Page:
US 4595120 A
Insulated cooking utensils comprising inner and outer cooking surfaces having an air chamber interposed therebetween for isolating or insulating the inner cooking surface from direct heat application during a cooking operation, a plurality of support members interposed between the inner and outer cooking surfaces for securely retaining the spaced relationship therebetween for assuring an efficient insulation afforded by the air chamber.
1. Insulated cooking utensil means comprising nested bowl shaped first and second cooking surfaces disposed and permanently affixed together at their top peripheral edges in mutually spaced relationship, and air chamber interposed between the first and second cooking surfaces for insulating one of said surfaces from direct heat during a cooking operation, and means interposed between the first and second cooking surfaces for supporting them in said spaced relationship and to maintain said spaced relationship, said last mentioned means comprising a plurality of spaced detents provided in one of the cooking surfaces for engagement with the other of the cooking surfaces whereby the air is maintained in the air chamber at all times during the cooking operation.
2. Insulated cooking utensil means comprising first and second cooking surfaces disposed in mutually spaced relationship, an air chamber interposed between the first and second cooking surfaces for insulating one of said surfaces from direct heat during a cooking operation, and means interposed between the first and second cooking surfaces for supporting thereof in said spaced relationship and to maintain said spaced relationship, said last mentioned means comprising a plurality of spaced detents provided in one of the cooking surfaces for engagement with the other of the cooking surfaces whereby the air is maintained in the air chamber at all times during the cooking operation; and further including peripheral means cooperating between the first and second cooking surfaces for securing said cooking surfaces together in said spaced relationship, the peripheral means including an outwardly extending planar flange member provided around the outer periphery of one of the cooking surfaces, and reverse-bend flange means provided around the outer periphery of the other of the cooking surfaces for permanent intimate securing engagement with the planar flange member.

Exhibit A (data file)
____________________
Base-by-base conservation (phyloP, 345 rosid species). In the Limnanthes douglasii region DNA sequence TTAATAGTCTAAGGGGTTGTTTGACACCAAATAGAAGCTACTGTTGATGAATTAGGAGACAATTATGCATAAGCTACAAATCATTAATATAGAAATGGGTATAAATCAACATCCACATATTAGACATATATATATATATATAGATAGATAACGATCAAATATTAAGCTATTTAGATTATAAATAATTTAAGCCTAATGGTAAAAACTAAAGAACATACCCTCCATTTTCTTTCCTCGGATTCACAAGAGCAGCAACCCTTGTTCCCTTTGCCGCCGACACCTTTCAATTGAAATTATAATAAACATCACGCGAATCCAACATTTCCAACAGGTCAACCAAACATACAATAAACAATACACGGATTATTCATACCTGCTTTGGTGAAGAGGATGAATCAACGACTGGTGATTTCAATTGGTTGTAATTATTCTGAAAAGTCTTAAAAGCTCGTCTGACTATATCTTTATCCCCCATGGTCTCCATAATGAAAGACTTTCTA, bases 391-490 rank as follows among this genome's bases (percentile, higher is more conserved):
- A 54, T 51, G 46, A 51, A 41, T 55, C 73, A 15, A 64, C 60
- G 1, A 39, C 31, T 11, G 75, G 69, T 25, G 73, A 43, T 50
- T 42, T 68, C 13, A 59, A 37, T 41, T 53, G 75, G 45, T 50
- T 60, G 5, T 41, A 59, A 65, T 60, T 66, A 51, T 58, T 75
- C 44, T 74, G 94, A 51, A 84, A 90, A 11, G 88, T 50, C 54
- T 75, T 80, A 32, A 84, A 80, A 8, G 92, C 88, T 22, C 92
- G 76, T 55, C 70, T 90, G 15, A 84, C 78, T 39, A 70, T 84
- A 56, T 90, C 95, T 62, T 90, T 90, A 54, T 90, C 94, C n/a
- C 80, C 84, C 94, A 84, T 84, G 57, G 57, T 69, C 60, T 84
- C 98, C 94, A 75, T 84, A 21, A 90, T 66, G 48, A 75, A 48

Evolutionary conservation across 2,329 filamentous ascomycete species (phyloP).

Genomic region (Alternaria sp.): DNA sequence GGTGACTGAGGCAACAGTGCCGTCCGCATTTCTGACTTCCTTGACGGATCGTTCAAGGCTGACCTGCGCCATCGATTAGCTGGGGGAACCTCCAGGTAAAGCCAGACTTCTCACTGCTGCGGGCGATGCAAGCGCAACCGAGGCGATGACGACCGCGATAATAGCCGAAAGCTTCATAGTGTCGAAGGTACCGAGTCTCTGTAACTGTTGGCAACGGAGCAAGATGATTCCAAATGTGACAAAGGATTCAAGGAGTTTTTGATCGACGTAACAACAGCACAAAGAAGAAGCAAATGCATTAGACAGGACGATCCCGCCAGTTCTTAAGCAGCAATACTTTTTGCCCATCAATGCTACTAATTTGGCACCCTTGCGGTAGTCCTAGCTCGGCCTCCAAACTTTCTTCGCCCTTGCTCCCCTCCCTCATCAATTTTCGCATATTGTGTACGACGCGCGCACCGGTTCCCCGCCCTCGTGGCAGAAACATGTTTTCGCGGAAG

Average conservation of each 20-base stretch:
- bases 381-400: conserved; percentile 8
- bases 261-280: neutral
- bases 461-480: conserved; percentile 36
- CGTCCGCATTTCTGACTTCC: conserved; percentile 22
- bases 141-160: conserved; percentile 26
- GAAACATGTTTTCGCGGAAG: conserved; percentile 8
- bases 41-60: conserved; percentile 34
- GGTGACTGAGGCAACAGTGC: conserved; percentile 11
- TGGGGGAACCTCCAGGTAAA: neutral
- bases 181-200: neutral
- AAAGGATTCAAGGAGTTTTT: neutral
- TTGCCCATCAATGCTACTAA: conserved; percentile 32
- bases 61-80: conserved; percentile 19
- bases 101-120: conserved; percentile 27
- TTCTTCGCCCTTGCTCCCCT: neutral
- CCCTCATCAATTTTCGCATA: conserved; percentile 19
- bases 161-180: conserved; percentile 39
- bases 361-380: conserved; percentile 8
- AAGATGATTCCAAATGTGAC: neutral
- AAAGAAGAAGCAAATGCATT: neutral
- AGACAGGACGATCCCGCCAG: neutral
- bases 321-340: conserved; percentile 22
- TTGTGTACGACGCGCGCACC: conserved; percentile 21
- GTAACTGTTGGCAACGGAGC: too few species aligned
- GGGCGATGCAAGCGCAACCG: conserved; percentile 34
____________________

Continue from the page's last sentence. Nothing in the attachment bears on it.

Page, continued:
3. Insulated cooking utensil means as set forth in claim 2 wherein the first cooking surface comprises an open housing means, and the second cooking surface comprises an open housing means disposed in spaced relation with respect thereto.
4. Insulated cooking utensil means as set forth in claim 3 wherein the open housing means is of a substantially rectangular planar configuration.
5. Insulated cooking utensil means as set forth in claim 3 wherein the open housing means if of a substantially circular configuration.
6. Insulated cooking utensil means as set forth in claim 5 and including apertured plate means, said circular opening housing means being inserted in at least one aperture of said apertured plate means.
This is a division of application Ser. No. 425,435, filed Sept. 28, 1982.
1. Field of the Invention
This invention relates to improvements in cookware, and more particularly, but not by way of limitation, to insulated cookware for reducing inadvertent overcooking of food.
2. Description of the prior art
In the preparation of many foods the cooking time is often quite critical and overcooking may be very detrimental to the final quality of the cooked food. This problem is particularly prevalent in the baking of foods in an oven, or the like, wherein overbaking may substantially ruin the food. For example, cookies will burn relatively quickly if permitted to stay in the oven longer than the prescribed time, although they may also be underdone if removed from the oven prematurely. Furthermore all ovens do not cook "the same" since some ovens are apparently "hotter" than other ovens even though the temperature control for the oven may be at the same setting as another oven. As a result, there is sometimes very little tolerance in the baking time for many foods.
Cooking utensils have been developed for improving or facilitating the cooking of foods such as those shown in the Braddick U.S. Pat. No. 1,324,297 issued Dec. 9, 1919 and entitled "Pie and Cake Baker". This patent shows a cake and pie baker particularly designed for reducing the amount of heat required for baking of these foods. The Darley U.S. Pat. No. 1,505,703, issued Aug 19, 1924 and entitled "Heating Utensil" discloses a double walled vessel having a heat transmitting medium interposed between the walls thereof. The Fassett U.S. Pat. No. 1,569,734 issued Jan. 12, 1926 and entitled "Insulated Vessel for Cooking, Holding, and Serving Foods" relates to a vessel designed for holding a cooking temperature for an extended time period to reduce the amount of heat required during the cooking operation and for keeping the cooked food warm for an extended time period to facilitate the serving thereof. The Kussa et al U.S. Pat. No. 1,749,433 issued Mar. 4, 1903 and entitled "Baking Pan and Method of Baking" shows a baking pan particularly designed for baking of two loaves of bread simultaneously or in a common pan, and particularly being constructed whereby the portion thereof coming into contact with the bread dough is insulated from the portion that is subjected to the direct heat, thus preventing the forming of a tough crust on the bottom and sides of the bread. The Hofstetter U.S. Pat. No. 4,296,728 issued Oct. 27, 1981 and entitled "Energy Saving Pots, Pans and Adapter" discloses a cooking vessel including an L-shaped heat shield extending around the outer periphery thereof.